The factor structure of a parent-report measure of child homework problems, the Homework Problems Checklist, was examined in a geographically and ethnically diverse sample of children with Attention-Deficit/Hyperactivity Disorder (ADHD). This measure was completed by the parents of 579 children ages 7.0-9.9 diagnosed with ADHD Combined Type as part of the Multimodal Treatment Study of Children with ADHD (MTA). Results replicated previous work showing two salient factors that measure homework completion behaviors (Factor I) and homework management behaviors (Factor II). This two-factor solution remained consistent when examined across child sex and ethnicity subgroups. Analysis of patterns revealed that homework problems are greater for children in higher grades and that children with ADHD and comorbid Learning Disabilities experience significantly more homework problems than children with ADHD alone. This study also replicated previous work showing that homework problems and ADHD inattentive symptoms are highly correlated whereas correlations between homework problems and hyperactivity and impulsivity are low to moderate. Implications of the findings for the assessment of homework problems in children with ADHD and for intervention are discussed.

  20. Evaluation of neurofeedback in ADHD: the long and winding road.

    PubMed

    Arns, Martijn; Heinrich, Hartmut; Strehl, Ute

    2014-01-01

    Among the clinical applications of neurofeedback, most research has been conducted in ADHD. As an introduction a short overview of the general history of neurofeedback will be given, while the main part of the paper deals with a review of the current state of neurofeedback in ADHD. A meta-analysis on neurofeedback from 2009 found large effect sizes for inattention and impulsivity and medium effects sizes for hyperactivity. Since 2009 several new studies, including 4 placebo-controlled studies, have been published. These latest studies are reviewed and discussed in more detail. The review focuses on studies employing (1) semi-active, (2) active, and (3) placebo-control groups. The assessment of specificity of neurofeedback treatment in ADHD is discussed and it is concluded that standard protocols such as theta/beta, SMR and slow cortical potentials neurofeedback are well investigated and have demonstrated specificity. The paper ends with an outlook on future questions and tasks. It is concluded that future controlled clinical trials should, in a next step, focus on such known protocols, and be designed along the lines of learning theory.

  1. Validity of DSM-IV attention deficit/hyperactivity disorder symptom dimensions and subtypes.

    PubMed

    Willcutt, Erik G; Nigg, Joel T; Pennington, Bruce F; Solanto, Mary V; Rohde, Luis A; Tannock, Rosemary; Loo, Sandra K; Carlson, Caryn L; McBurnett, Keith; Lahey, Benjamin B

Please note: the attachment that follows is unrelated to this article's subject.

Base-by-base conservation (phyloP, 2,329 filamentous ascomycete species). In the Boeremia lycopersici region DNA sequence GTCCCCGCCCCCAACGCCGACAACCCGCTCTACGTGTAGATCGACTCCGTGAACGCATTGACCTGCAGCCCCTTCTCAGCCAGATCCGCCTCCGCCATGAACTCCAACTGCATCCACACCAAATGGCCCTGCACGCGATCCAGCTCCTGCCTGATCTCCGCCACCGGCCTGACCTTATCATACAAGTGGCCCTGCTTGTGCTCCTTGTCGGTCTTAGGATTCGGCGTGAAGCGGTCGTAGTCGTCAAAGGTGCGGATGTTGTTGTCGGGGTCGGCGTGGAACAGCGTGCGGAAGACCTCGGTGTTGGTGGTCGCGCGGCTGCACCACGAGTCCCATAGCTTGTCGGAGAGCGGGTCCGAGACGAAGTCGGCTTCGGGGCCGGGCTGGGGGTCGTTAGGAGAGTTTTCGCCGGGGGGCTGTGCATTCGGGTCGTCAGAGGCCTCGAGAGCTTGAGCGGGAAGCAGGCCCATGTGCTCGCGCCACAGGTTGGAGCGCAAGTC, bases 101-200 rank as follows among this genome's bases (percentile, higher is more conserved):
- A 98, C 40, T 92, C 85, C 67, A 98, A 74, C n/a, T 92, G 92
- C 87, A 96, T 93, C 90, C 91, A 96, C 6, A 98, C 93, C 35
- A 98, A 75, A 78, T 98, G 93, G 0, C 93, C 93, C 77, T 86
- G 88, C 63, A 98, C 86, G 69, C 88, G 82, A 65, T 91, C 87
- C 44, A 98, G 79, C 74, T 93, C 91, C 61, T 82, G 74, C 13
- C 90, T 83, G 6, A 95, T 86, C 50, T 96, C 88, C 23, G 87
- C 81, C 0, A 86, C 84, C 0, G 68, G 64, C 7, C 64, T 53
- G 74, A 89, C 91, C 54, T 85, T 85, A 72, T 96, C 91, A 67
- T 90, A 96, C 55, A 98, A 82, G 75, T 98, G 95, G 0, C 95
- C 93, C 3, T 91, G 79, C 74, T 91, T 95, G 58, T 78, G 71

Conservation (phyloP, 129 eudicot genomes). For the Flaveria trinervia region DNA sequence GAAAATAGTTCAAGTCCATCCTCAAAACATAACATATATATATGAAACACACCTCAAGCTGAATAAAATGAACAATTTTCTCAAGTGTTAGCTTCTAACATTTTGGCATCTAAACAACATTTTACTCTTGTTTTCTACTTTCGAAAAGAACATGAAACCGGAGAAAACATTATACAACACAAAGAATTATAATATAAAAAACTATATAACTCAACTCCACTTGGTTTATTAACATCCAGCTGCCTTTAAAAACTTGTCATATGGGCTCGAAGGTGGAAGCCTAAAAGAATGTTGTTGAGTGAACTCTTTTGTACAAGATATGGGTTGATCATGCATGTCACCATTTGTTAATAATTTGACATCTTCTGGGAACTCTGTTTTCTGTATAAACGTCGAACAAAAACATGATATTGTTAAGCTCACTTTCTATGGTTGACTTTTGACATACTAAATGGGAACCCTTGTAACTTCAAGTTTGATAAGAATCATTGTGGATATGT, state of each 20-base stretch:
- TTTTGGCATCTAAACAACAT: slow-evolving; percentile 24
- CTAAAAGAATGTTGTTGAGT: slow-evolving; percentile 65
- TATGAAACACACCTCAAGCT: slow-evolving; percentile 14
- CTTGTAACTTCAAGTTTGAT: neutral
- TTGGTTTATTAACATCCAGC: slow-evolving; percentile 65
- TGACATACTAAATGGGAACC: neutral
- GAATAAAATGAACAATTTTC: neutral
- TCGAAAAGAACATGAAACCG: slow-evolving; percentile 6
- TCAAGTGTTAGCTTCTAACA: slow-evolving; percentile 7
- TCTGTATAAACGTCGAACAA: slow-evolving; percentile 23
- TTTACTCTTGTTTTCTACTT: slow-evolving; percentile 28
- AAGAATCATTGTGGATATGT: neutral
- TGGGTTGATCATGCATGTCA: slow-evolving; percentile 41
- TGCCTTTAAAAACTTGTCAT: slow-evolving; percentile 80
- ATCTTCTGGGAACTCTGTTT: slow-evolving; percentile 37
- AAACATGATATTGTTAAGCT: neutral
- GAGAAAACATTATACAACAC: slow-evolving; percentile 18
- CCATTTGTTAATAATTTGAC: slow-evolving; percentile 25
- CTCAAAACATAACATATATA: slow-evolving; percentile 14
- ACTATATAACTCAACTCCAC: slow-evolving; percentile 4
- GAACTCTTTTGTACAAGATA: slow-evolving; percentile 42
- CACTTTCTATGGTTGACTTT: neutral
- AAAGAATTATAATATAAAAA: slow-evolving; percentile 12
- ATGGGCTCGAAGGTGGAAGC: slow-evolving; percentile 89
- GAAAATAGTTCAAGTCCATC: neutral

2012-11-01

    Diagnostic and Statistical Manual of Mental Disorders, 4th Edition (DSM-IV) criteria for attention deficit/hyperactivity disorder (ADHD) specify two dimensions of inattention and hyperactivity-impulsivity symptoms that are used to define three nominal subtypes: predominantly hyperactive-impulsive type (ADHD-H), predominantly inattentive type (ADHD-I), and combined type (ADHD-C). To aid decision making for DSM-5 and other future diagnostic systems, a comprehensive literature review and meta-analysis of 546 studies was completed to evaluate the validity of the DSM-IV model of ADHD. Results indicated that DSM-IV criteria identify individuals with significant and persistent impairment in social, academic, occupational, and adaptive functioning when intelligence, demographic factors, and concurrent psychopathology are controlled. Available data overwhelmingly support the concurrent, predictive, and discriminant validity of the distinction between inattention and hyperactivity-impulsivity symptoms, and indicate that nearly all differences among the nominal subtypes are consistent with the relative levels of inattention and hyperactivity-impulsivity symptoms that define the subtypes. In contrast, the DSM-IV subtype model is compromised by weak evidence for the validity of ADHD-H after first grade, minimal support for the distinction between ADHD-I and ADHD-C in studies of etiological influences, academic and cognitive functioning, and treatment response, and the marked longitudinal instability of all three subtypes. Overall, we conclude that the DSM-IV ADHD subtypes provide a convenient clinical shorthand to describe the functional and behavioral correlates of current levels of inattention and hyperactivity-impulsivity symptoms, but do not identify discrete subgroups with sufficient long-term stability to justify the classification of distinct forms of the disorder. Empirical support is stronger for an alternative model that would replace the subtypes with dimensional